Without doubt, generative AI has become a hot ticket and is an area that everyone is keen to explore. But its impacts can’t be maximised if employees don’t understand it or know how to use it, as Luis Rosenthal of KPMG elaborated. Luis explained that the firm ran a whole “Summer of AI” this summer with more than 50 interactive workshops and tutorial sessions for staff so that they developed their understanding of AI and generative AI (large language models) – both how it could help them perform their own roles and how it could be harnessed to deliver even more value in services to clients. “The potential of generative AI is huge,” Luis observed. “But a key realisation is that it’s there to augment, not replace, human input and thinking. The outputs of generative AI will always need human sense-checking and validation.”

Cecilia Liao discussed how tools like Microsoft’s generative AI product Co-Pilot are bringing new capabilities. For example, with some initial prompts and information, the tool can create a comprehensive customised Powerpoint deck in less than a minute, ready for fine-tuning and tweaking. “It helps you get to your end outcome much more quickly. It frees up time, enabling you to spend more time on those really value-add elements. But the key thing is to make sure staff are educated so that they know how to use it and what it can do for them. If they have a poor first experience, they may not come back to it.”

Keeping room for the human element

This point of AI tools freeing up human workers to spend more time on value creating activity promoted a fascinating discussion – because how much high-end cognitive work can a person actually do in a day? Don’t we all need to spend some of our time on simpler, routine tasks in order to stay fresh and avoid overload?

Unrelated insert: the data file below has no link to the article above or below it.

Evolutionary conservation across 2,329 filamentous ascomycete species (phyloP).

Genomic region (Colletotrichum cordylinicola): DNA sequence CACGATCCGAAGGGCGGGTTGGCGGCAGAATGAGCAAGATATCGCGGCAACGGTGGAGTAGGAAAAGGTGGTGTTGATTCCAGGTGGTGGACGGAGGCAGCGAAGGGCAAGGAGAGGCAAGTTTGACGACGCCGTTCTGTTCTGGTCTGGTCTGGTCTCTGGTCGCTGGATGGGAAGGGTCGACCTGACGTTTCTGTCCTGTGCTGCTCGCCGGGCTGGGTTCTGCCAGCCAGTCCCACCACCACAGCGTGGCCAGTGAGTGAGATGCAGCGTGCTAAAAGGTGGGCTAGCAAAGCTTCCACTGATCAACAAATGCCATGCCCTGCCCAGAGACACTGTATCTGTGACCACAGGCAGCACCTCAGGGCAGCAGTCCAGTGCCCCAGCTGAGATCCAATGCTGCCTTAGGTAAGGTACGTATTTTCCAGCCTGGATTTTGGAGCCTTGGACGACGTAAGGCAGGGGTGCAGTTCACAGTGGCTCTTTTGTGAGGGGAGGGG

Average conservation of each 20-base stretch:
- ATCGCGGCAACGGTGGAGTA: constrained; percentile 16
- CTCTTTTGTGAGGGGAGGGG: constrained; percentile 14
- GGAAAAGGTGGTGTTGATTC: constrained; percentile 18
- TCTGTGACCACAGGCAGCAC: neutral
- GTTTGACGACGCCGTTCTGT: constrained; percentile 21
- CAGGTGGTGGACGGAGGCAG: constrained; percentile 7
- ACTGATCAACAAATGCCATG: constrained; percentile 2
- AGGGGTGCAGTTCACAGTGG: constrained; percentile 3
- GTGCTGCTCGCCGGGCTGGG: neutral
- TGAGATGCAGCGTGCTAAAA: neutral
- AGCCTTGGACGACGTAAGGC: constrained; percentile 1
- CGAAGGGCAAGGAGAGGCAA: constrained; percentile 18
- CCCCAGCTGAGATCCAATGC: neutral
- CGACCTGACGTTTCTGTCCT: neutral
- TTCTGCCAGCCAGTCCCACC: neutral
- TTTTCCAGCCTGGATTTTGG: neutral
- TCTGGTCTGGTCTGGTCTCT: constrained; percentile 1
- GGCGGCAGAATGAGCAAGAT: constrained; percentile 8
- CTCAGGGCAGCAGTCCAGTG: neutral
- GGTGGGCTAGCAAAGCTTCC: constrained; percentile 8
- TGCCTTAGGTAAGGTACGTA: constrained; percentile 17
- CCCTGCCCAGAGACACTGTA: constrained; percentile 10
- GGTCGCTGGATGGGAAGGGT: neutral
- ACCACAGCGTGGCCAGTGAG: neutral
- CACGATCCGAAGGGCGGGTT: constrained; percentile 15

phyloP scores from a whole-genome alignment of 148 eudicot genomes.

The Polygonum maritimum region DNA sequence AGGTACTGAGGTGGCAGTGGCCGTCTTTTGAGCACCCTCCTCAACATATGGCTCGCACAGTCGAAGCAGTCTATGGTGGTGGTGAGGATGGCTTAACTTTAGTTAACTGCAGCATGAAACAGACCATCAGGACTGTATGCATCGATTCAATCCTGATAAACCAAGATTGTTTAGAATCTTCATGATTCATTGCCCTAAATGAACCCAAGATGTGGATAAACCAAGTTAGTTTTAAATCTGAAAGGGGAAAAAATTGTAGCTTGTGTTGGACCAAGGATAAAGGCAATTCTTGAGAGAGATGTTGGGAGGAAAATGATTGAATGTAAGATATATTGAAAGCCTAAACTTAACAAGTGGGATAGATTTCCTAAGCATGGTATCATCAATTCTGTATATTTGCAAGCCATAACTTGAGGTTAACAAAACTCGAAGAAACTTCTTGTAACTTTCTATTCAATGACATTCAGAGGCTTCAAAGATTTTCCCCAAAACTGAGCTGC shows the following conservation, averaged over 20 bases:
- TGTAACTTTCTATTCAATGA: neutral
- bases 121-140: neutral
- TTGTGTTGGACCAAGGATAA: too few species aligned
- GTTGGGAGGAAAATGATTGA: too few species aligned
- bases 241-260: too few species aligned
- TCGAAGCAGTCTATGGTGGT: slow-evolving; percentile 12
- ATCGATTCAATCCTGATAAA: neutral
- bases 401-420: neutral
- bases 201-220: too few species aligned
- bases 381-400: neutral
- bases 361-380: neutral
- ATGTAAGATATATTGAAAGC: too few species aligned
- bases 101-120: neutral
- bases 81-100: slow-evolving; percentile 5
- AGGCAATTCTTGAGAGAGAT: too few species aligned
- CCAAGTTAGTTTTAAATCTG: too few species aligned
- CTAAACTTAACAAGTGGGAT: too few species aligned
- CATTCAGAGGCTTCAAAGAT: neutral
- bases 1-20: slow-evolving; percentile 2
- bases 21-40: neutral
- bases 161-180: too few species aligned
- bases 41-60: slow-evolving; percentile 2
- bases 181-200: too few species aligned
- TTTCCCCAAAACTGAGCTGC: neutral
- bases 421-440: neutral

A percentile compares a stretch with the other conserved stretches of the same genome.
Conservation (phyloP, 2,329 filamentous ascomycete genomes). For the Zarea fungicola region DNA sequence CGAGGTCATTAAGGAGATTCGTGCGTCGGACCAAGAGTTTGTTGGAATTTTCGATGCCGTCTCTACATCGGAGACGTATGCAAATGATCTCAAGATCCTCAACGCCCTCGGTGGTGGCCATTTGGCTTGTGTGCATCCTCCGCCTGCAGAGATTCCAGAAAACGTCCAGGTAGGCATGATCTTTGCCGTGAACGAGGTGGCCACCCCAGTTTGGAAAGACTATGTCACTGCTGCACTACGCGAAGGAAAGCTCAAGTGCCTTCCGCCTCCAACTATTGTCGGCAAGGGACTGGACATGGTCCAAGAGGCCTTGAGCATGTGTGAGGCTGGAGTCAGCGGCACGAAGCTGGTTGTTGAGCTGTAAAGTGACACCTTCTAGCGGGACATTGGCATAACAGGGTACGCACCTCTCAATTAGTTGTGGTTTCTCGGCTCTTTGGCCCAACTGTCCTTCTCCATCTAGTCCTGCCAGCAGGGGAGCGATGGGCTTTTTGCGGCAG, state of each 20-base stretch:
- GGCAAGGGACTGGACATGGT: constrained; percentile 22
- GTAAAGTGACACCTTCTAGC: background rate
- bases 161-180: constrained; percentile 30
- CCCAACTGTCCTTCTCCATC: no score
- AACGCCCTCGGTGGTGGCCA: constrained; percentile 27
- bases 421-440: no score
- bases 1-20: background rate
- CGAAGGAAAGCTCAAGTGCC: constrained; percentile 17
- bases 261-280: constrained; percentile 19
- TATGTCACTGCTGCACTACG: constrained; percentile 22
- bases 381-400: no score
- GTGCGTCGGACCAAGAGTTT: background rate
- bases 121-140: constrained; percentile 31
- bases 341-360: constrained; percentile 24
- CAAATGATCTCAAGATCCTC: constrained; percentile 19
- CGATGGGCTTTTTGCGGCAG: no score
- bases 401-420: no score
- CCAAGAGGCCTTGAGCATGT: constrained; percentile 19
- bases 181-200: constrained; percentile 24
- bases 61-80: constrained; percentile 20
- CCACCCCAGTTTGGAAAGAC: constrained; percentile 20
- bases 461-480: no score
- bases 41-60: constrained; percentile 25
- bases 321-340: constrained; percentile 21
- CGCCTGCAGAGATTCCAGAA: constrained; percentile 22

Ed Kennedy cited the example of the likes of 3M and Google here, who both build in elements of downtime for their staff. Google engineers, for example, spend around 20% of their time ‘playing’ on side projects and pet interests. “If mechanical processes are taken care of by technology, then we need to think about how we feed and nurture people’s creativity. You can’t just flick a switch and expect people to be high-performing value creators all week long.”

Microsoft’s Work Trends Index 2023 has shown that two thirds of employees already say they struggle to find the time and energy to do their jobs. And with demands for value creating cognitive work set to increase as machines take care of the rest, this is only likely to become more pronounced. As Dana Therrien observed, this means that in fact we’ll need each other more as colleagues and fellow human beings. “I’m already a little concerned that we’re losing some of our interpersonal relationships, with communication between people becoming more short-form and abrupt,” he said. “We need to figure out ways of remaining human – being kind to each other, patient, supportive.”

That feels like a really key point. Through all the exciting change we’re living through, it’s also a time of instability and uncertainty – we need these incredible tools, but we also need it to stay relevant and stay human.